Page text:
As you can see, a lot of "custom options" within the margins of history. Of course I understand the limits of a budget, especially if this is going to be a "working" sword. I think keeping the original scabbard (strong and decent for itself) with just minor modifications will save you great amount of money. The original guard is a shame but the wooden grip isn't so bad. You can look in the fleamarket or car-booth sale for leather belts and make a suspension rig. I'd like to see any progress, as I have my own thoughts of a similar projects, just with a Cold Steel saber Big Grin

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Jeffrey Faulk




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PostPosted: Tue 26 Apr, 2011 10:00 am    Post subject:         Reply with quote

Thank you for your response. I take it that as long as I use basic Islamic decorative motifs and grip types, there really is no reason to consider it 'unauthentic', merely unusual?

A question about grips, however, if you would be so kind:

Is it normal for them to be quite thin near the guard when viewed top-down? An example, from my Windlass scimitar:



Note that the pommel/knob end is much broader than by the guard. Is this typical? Would it be out of the question to make the sides more parallel?

I have rather large hands, so this doesn't quite feel right to me. The main issue with making the sides of the grip more parallel is that they would obstruct the rear langets of the guard; I am still not sure how I will resolve that issue.
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Sa'ar Nudel




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PostPosted: Tue 26 Apr, 2011 10:28 am    Post subject:         Reply with quote

There is no problem with your request: the sides can be parallel, the langets usualy dig-in the panels and have a recess made for them, sometimes there is a thin metal wire bind around the entire langet length. To give a better look (and historically correct) you can place a thin sheet metal (either brass or steel/silver) strip all along the circumference of the grip. http://www.petpeoplesplace.com/petstore/pet-i...581411.jpg
http://www.vikingsword.com/ethsword/shamshir/shamshir1h.jpg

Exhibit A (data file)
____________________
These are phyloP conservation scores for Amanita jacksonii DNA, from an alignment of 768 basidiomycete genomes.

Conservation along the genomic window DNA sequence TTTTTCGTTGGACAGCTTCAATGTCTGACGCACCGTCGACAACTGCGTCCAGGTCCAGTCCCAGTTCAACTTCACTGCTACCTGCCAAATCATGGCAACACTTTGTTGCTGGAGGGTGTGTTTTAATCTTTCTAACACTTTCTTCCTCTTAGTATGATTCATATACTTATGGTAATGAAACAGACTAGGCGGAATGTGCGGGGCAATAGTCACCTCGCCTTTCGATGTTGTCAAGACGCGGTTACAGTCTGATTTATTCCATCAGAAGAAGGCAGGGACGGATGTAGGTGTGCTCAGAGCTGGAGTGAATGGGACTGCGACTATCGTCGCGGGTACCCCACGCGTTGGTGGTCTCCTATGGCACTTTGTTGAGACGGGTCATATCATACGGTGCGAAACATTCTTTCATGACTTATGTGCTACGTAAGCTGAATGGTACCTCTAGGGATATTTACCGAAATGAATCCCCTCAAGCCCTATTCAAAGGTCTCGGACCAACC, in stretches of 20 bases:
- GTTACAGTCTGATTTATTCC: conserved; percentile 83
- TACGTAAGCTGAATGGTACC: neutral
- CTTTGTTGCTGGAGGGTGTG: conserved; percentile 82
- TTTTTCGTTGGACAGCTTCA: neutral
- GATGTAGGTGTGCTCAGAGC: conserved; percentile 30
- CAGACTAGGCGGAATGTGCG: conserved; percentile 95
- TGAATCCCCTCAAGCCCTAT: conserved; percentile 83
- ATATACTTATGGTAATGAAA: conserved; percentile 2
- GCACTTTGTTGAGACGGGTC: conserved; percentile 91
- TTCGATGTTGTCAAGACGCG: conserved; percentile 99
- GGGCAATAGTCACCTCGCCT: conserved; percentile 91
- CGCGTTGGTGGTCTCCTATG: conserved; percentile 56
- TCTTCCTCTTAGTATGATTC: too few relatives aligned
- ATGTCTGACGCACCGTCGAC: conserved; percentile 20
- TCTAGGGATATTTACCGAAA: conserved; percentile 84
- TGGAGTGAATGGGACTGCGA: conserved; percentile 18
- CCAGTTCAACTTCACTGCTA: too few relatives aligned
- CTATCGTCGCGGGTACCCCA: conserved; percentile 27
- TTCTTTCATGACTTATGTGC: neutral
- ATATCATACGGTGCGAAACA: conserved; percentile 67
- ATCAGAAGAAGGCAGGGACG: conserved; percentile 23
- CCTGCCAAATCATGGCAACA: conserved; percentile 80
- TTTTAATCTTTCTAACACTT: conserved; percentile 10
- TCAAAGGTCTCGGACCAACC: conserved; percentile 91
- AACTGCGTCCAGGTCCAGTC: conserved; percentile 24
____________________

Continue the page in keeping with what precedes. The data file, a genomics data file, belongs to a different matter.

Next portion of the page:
http://www.antiques.co.uk/images/items/1157/m...332592.jpg

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Jeffrey Faulk




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PostPosted: Tue 26 Apr, 2011 12:25 pm    Post subject:         Reply with quote

Perhaps I was a bit inexact. The guard itself is quite narrow, only about 5/8 inch or so wide. As such even the grip it currently has is a bit large. If I made the sides of the grip more parallel, the rear langets would be very deep within the grip, instead of only slightly below flush. Do you understand better the issue?

A solution I have been thinking of is wrapping the junction of the grip and langets with wire, similar to the second grip you posted. Would that work with, say, an Arabian sayf grip? This way the problem would be less noticeable.

I am also considering removing the guard and making a grip somewhat like a shashka or yataghan, but I don't think that would be particularly correct, especially as then the scabbard would not be correct for the new grip.
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Sa'ar Nudel




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PostPosted: Tue 26 Apr, 2011 11:56 pm    Post subject:         Reply with quote

Jeffrey Faulk wrote:
Perhaps I was a bit inexact. The guard itself is quite narrow, only about 5/8 inch or so wide. As such even the grip it currently has is a bit large. If I made the sides of the grip more parallel, the rear langets would be very deep within the grip, instead of only slightly below flush. Do you understand better the issue? I see, it is very narrow for your purpose, possibly I wider guard will do... Wink

A solution I have been thinking of is wrapping the junction of the grip and langets with wire, similar to the second grip you posted. Would that work with, say, an Arabian sayf grip? This way the problem would be less noticeable.[color=#000000] Yep, a wire is a good solution, but it should be one or two layers at most.[/color]
I am also considering removing the guard and making a grip somewhat like a shashka or yataghan, but I don't think that would be particularly correct, especially as then the scabbard would not be correct for the new grip.